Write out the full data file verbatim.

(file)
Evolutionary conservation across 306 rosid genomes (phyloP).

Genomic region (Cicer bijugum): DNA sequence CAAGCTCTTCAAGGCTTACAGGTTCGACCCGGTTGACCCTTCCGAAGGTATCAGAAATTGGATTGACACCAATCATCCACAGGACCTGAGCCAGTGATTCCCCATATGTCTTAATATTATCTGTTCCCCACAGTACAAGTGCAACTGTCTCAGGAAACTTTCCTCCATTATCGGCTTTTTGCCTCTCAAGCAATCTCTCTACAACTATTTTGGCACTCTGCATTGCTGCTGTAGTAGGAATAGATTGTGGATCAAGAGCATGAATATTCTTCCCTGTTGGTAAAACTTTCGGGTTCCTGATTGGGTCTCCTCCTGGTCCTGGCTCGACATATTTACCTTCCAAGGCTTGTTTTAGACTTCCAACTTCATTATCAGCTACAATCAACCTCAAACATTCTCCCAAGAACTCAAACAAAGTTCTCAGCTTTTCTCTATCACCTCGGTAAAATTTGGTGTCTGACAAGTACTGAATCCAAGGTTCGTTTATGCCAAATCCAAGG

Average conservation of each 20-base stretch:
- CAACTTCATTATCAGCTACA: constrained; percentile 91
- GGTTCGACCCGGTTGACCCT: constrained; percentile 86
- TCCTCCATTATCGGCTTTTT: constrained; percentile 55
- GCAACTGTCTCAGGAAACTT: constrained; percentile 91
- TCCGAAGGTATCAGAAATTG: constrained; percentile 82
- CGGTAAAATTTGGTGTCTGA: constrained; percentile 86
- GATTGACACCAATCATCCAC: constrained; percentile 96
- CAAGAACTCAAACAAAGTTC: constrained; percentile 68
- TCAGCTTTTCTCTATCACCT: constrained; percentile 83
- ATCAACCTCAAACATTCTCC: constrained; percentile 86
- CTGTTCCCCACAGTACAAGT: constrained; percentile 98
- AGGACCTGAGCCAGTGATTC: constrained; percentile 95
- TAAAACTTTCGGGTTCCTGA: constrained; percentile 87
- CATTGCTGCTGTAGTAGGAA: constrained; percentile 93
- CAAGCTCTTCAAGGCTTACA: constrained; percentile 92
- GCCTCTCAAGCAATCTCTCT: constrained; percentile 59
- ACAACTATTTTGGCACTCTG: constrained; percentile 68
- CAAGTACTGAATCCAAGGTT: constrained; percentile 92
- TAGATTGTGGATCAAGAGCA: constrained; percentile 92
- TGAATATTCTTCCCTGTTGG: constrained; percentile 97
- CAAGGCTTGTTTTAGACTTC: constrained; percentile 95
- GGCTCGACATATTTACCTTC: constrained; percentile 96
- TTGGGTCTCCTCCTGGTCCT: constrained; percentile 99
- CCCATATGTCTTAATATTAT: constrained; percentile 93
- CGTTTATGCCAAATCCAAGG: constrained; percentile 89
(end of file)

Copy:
Evolutionary conservation across 306 rosid genomes (phyloP).

Genomic region (Cicer bijugum): DNA sequence CAAGCTCTTCAAGGCTTACAGGTTCGACCCGGTTGACCCTTCCGAAGGTATCAGAAATTGGATTGACACCAATCATCCACAGGACCTGAGCCAGTGATTCCCCATATGTCTTAATATTATCTGTTCCCCACAGTACAAGTGCAACTGTCTCAGGAAACTTTCCTCCATTATCGGCTTTTTGCCTCTCAAGCAATCTCTCTACAACTATTTTGGCACTCTGCATTGCTGCTGTAGTAGGAATAGATTGTGGATCAAGAGCATGAATATTCTTCCCTGTTGGTAAAACTTTCGGGTTCCTGATTGGGTCTCCTCCTGGTCCTGGCTCGACATATTTACCTTCCAAGGCTTGTTTTAGACTTCCAACTTCATTATCAGCTACAATCAACCTCAAACATTCTCCCAAGAACTCAAACAAAGTTCTCAGCTTTTCTCTATCACCTCGGTAAAATTTGGTGTCTGACAAGTACTGAATCCAAGGTTCGTTTATGCCAAATCCAAGG

Average conservation of each 20-base stretch:
- CAACTTCATTATCAGCTACA: constrained; percentile 91
- GGTTCGACCCGGTTGACCCT: constrained; percentile 86
- TCCTCCATTATCGGCTTTTT: constrained; percentile 55
- GCAACTGTCTCAGGAAACTT: constrained; percentile 91
- TCCGAAGGTATCAGAAATTG: constrained; percentile 82
- CGGTAAAATTTGGTGTCTGA: constrained; percentile 86
- GATTGACACCAATCATCCAC: constrained; percentile 96
- CAAGAACTCAAACAAAGTTC: constrained; percentile 68
- TCAGCTTTTCTCTATCACCT: constrained; percentile 83
- ATCAACCTCAAACATTCTCC: constrained; percentile 86
- CTGTTCCCCACAGTACAAGT: constrained; percentile 98
- AGGACCTGAGCCAGTGATTC: constrained; percentile 95
- TAAAACTTTCGGGTTCCTGA: constrained; percentile 87
- CATTGCTGCTGTAGTAGGAA: constrained; percentile 93
- CAAGCTCTTCAAGGCTTACA: constrained; percentile 92
- GCCTCTCAAGCAATCTCTCT: constrained; percentile 59
- ACAACTATTTTGGCACTCTG: constrained; percentile 68
- CAAGTACTGAATCCAAGGTT: constrained; percentile 92
- TAGATTGTGGATCAAGAGCA: constrained; percentile 92
- TGAATATTCTTCCCTGTTGG: constrained; percentile 97
- CAAGGCTTGTTTTAGACTTC: constrained; percentile 95
- GGCTCGACATATTTACCTTC: constrained; percentile 96
- TTGGGTCTCCTCCTGGTCCT: constrained; percentile 99
- CCCATATGTCTTAATATTAT: constrained; percentile 93
- CGTTTATGCCAAATCCAAGG: constrained; percentile 89